Swordfish were harvested by a variety of methods at small scale (notably harpoon fishing) until the global expansion of long-line fishing. They have been fished widely since ancient times in places such as the Strait of Messina, where they are still fished with traditional wooden boats called feluccas and are part of the cuisine in that area.
Swordfish are vigorous, powerful fighters. Although no unprovoked attacks on humans have been reported, swordfish can be very dangerous when harpooned. They have run their swords through the planking of small boats when hurt. In 2015, a Hawaiian fisherman was killed by a swordfish after attempting to spear the animal.
Recreational fishing has developed a subspecialty called swordfishing. Because of a ban on long-lining along many parts of seashore, swordfish populations are showing signs of recovery from the overfishing caused by long-lining along the coast.
Various ways are used to fish for swordfish, but the most common method is deep-drop fishing, since swordfish spend most daylight hours very deep, in the deep scattering layer. The boat is allowed to drift to present a more natural bait. Swordfishing requires strong fishing rods and reels, as swordfish can become quite large, and it is not uncommon to use 2.5 kg (5 lb) or more of weight to get the baits deep enough during the day, up to 460 m (1,500 ft) is common. Night fishing baits are usually fished much shallower, often less than 90 m (300 ft; 50 fathoms). Standard baits are whole mackerel, herring, mullet, bonito, or squid; one can also use live bait. Imitation squids and other imitation fish lures can also be used, and specialized lures made specifically for swordfishing often have battery-powered or glow lights. Even baits are typically presented using glow sticks or specialized deepwater-proof battery operated lights.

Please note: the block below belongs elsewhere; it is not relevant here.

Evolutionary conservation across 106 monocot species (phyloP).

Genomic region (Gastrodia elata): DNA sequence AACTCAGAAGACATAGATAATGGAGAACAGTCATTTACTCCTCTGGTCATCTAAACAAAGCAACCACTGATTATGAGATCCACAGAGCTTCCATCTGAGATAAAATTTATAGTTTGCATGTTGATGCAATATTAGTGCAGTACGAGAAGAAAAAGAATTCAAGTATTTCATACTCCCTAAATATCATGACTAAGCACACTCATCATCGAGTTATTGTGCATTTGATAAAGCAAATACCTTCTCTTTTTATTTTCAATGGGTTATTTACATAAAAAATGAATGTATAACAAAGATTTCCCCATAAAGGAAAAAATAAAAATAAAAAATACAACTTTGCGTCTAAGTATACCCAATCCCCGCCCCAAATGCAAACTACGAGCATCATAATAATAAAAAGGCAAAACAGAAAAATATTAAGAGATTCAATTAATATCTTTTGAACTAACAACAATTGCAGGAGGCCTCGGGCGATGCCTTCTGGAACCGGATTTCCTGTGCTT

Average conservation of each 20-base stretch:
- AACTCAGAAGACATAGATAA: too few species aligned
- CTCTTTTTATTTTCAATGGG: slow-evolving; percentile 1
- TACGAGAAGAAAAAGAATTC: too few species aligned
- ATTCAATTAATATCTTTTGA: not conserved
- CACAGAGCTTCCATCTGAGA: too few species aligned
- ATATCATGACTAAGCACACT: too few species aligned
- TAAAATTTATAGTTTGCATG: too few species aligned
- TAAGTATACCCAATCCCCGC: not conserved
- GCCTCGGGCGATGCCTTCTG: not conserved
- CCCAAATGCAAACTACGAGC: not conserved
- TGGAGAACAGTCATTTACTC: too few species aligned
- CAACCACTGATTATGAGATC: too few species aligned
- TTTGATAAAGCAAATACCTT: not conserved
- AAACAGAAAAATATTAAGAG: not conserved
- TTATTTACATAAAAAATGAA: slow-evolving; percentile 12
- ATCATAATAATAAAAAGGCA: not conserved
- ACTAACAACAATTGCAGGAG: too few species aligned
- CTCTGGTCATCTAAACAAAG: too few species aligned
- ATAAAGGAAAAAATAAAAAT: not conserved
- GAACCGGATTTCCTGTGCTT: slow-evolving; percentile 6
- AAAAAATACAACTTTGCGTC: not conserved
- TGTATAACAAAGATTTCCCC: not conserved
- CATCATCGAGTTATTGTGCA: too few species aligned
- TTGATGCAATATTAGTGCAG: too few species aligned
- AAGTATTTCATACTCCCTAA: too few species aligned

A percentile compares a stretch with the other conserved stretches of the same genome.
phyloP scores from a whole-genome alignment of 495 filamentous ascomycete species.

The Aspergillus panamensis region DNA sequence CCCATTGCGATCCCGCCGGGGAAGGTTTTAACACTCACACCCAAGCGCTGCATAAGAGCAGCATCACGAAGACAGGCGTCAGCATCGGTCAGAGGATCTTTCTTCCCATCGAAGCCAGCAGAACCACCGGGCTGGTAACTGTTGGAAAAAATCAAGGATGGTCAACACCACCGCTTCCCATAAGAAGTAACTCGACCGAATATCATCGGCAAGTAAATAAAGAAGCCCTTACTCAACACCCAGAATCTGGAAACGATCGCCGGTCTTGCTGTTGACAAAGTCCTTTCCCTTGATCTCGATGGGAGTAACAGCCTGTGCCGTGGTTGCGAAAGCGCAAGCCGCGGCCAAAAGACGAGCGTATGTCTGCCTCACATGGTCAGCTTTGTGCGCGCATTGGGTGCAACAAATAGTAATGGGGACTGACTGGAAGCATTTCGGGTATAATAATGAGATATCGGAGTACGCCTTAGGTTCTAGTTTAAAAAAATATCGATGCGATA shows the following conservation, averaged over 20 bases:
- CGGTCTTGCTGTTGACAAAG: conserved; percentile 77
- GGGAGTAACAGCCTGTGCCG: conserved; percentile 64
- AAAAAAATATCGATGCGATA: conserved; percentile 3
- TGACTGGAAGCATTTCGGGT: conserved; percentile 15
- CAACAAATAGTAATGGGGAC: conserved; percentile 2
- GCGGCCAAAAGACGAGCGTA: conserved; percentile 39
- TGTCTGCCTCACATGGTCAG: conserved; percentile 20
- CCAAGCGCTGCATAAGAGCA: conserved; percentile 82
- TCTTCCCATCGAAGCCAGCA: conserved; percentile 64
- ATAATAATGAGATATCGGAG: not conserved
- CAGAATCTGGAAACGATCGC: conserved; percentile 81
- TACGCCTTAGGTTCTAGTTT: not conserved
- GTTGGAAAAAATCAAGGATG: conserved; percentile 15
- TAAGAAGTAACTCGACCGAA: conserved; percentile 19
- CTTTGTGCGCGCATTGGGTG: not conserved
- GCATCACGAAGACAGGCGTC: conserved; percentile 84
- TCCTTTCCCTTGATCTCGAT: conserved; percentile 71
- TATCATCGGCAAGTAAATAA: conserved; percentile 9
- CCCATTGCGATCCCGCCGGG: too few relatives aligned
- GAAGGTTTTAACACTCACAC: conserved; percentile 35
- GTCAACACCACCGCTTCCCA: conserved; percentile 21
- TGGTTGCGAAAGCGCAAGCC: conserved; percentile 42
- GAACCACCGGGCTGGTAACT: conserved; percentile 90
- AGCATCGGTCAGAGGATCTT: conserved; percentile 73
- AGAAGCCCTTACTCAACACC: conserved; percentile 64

See also: Mercury in fish
Swordfish are classified as oily fish. Many sources, including the United States Food and Drug Administration, warn about potential toxicity from high levels of methylmercury in swordfish. The FDA recommends that young children, pregnant women, and women of child-bearing age not eat swordfish.